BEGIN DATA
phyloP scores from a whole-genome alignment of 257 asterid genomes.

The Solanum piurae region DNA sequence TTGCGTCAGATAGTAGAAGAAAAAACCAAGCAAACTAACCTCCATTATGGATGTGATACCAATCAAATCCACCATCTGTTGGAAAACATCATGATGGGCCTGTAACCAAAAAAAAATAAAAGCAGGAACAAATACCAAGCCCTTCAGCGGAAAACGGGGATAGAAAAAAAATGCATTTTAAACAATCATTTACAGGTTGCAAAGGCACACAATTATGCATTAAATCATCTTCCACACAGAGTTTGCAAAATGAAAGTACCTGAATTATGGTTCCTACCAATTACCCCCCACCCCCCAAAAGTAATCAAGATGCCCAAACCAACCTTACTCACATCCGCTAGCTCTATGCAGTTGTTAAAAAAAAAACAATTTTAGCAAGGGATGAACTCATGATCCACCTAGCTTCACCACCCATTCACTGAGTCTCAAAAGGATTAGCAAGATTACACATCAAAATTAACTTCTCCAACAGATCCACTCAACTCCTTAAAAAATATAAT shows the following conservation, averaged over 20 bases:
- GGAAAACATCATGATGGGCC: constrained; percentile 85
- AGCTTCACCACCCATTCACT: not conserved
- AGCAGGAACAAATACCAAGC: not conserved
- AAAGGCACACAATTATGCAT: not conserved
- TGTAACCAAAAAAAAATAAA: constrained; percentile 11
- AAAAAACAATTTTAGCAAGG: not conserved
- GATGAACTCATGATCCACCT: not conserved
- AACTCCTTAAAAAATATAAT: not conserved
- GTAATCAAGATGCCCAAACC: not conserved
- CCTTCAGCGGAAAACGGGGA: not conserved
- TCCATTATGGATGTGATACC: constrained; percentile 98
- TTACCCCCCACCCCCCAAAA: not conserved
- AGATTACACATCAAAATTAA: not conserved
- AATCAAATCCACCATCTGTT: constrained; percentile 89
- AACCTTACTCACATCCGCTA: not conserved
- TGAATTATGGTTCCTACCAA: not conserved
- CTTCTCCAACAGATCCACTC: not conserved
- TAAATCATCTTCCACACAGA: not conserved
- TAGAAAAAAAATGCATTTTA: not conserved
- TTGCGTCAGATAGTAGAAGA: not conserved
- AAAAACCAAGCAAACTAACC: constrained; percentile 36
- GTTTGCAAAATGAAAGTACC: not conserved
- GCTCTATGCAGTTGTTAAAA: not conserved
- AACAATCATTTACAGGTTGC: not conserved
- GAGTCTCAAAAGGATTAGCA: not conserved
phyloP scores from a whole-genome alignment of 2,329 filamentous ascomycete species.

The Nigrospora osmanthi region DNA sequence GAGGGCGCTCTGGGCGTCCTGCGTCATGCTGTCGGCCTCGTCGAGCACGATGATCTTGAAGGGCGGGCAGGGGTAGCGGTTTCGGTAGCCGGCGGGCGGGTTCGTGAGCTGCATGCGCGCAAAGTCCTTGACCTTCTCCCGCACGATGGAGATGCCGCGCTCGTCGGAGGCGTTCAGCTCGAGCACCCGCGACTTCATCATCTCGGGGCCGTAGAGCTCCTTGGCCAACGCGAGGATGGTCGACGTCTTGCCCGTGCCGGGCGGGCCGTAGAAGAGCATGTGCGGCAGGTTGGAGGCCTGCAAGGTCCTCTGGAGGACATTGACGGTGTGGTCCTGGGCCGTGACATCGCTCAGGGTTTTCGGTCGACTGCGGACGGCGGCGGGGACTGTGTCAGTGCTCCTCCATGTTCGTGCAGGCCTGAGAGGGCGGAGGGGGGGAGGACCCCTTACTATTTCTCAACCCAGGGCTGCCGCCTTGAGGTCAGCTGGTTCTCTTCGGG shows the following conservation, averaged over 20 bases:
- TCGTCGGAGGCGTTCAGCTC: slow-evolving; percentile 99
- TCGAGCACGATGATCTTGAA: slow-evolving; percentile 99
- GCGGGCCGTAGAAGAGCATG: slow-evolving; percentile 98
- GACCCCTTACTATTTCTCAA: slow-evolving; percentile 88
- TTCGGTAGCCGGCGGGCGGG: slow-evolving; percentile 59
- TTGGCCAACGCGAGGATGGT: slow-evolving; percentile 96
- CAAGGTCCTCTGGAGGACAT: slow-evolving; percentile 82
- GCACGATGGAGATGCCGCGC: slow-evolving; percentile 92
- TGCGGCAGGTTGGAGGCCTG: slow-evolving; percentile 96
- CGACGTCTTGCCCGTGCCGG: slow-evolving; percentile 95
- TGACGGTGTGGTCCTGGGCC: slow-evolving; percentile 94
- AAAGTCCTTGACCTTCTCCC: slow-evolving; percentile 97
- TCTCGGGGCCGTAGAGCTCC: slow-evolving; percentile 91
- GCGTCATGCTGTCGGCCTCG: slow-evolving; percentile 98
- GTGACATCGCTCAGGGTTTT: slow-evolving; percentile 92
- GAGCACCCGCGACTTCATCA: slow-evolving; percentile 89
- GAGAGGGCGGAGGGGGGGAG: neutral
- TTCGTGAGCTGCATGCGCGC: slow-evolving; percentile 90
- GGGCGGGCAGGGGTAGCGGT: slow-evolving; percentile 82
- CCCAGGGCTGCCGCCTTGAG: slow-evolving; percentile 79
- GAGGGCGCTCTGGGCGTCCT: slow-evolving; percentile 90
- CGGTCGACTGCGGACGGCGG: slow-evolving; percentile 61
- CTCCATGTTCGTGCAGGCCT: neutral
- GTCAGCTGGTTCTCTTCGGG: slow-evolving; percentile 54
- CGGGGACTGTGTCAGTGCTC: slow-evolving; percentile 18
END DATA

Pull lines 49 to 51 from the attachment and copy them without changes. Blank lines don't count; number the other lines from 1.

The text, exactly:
- CCCAGGGCTGCCGCCTTGAG: slow-evolving; percentile 79
- GAGGGCGCTCTGGGCGTCCT: slow-evolving; percentile 90
- CGGTCGACTGCGGACGGCGG: slow-evolving; percentile 61